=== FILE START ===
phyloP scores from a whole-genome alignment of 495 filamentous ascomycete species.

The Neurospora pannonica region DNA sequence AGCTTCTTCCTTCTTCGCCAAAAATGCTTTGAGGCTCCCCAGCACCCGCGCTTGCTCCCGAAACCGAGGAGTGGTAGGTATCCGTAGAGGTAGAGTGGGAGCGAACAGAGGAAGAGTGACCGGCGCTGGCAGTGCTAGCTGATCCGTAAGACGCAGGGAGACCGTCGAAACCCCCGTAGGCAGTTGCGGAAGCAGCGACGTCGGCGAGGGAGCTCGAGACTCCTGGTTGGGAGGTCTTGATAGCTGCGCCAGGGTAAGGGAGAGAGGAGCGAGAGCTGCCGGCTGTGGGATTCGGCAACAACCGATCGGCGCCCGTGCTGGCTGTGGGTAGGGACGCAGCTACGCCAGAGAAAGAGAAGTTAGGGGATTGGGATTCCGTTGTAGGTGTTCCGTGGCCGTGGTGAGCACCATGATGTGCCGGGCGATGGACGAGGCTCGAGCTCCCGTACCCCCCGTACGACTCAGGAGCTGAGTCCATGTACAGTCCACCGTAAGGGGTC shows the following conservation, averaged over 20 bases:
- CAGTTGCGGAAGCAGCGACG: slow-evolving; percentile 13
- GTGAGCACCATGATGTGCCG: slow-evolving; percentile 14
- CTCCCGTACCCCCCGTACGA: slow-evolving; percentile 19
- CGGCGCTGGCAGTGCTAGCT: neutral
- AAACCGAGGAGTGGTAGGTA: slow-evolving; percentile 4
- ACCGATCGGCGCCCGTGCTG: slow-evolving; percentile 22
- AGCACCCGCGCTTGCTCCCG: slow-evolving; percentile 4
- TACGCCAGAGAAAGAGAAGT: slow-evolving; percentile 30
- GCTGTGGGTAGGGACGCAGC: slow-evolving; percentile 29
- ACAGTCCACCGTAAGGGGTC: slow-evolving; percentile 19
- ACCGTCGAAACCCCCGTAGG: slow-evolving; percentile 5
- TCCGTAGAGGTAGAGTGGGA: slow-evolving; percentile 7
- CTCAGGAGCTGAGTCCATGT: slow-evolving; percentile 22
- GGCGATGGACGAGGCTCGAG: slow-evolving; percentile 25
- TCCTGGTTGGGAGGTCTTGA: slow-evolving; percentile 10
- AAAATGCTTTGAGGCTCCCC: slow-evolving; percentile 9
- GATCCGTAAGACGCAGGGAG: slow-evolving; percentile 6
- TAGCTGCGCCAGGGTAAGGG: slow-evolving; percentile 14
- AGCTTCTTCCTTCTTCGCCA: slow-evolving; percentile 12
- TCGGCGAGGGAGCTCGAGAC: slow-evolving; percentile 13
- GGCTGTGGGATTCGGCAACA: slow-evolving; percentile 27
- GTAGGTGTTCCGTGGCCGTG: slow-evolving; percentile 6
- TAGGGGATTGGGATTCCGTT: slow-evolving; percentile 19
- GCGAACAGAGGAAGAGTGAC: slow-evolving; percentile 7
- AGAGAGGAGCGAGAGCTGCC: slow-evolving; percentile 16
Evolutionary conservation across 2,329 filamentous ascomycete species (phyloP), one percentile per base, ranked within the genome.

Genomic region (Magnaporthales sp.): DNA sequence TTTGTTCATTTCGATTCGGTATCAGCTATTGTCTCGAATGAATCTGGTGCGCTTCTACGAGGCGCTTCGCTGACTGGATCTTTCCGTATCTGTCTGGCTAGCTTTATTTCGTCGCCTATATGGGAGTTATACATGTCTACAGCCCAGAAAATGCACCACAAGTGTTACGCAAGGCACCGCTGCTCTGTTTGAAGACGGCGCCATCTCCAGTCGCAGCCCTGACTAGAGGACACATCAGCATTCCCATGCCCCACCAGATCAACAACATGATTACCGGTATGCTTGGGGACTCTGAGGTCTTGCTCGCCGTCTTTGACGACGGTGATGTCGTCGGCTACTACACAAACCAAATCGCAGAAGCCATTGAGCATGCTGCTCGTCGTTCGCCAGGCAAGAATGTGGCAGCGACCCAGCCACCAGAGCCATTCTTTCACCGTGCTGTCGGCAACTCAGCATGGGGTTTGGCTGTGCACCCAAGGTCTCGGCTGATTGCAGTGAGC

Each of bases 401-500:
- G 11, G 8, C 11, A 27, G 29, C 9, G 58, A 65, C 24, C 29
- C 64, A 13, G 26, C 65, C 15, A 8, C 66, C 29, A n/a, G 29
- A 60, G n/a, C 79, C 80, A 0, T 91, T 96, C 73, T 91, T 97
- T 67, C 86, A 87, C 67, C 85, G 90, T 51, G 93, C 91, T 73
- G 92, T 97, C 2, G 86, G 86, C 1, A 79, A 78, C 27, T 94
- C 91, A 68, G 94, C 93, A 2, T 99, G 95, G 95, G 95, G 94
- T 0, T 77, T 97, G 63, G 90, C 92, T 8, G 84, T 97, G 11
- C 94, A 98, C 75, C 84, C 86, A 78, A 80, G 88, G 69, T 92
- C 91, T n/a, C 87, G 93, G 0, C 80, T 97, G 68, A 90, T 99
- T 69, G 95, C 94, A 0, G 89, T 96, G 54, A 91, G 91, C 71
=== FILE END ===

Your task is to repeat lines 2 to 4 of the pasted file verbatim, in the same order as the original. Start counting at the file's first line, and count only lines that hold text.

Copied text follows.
The Neurospora pannonica region DNA sequence AGCTTCTTCCTTCTTCGCCAAAAATGCTTTGAGGCTCCCCAGCACCCGCGCTTGCTCCCGAAACCGAGGAGTGGTAGGTATCCGTAGAGGTAGAGTGGGAGCGAACAGAGGAAGAGTGACCGGCGCTGGCAGTGCTAGCTGATCCGTAAGACGCAGGGAGACCGTCGAAACCCCCGTAGGCAGTTGCGGAAGCAGCGACGTCGGCGAGGGAGCTCGAGACTCCTGGTTGGGAGGTCTTGATAGCTGCGCCAGGGTAAGGGAGAGAGGAGCGAGAGCTGCCGGCTGTGGGATTCGGCAACAACCGATCGGCGCCCGTGCTGGCTGTGGGTAGGGACGCAGCTACGCCAGAGAAAGAGAAGTTAGGGGATTGGGATTCCGTTGTAGGTGTTCCGTGGCCGTGGTGAGCACCATGATGTGCCGGGCGATGGACGAGGCTCGAGCTCCCGTACCCCCCGTACGACTCAGGAGCTGAGTCCATGTACAGTCCACCGTAAGGGGTC shows the following conservation, averaged over 20 bases:
- CAGTTGCGGAAGCAGCGACG: slow-evolving; percentile 13
- GTGAGCACCATGATGTGCCG: slow-evolving; percentile 14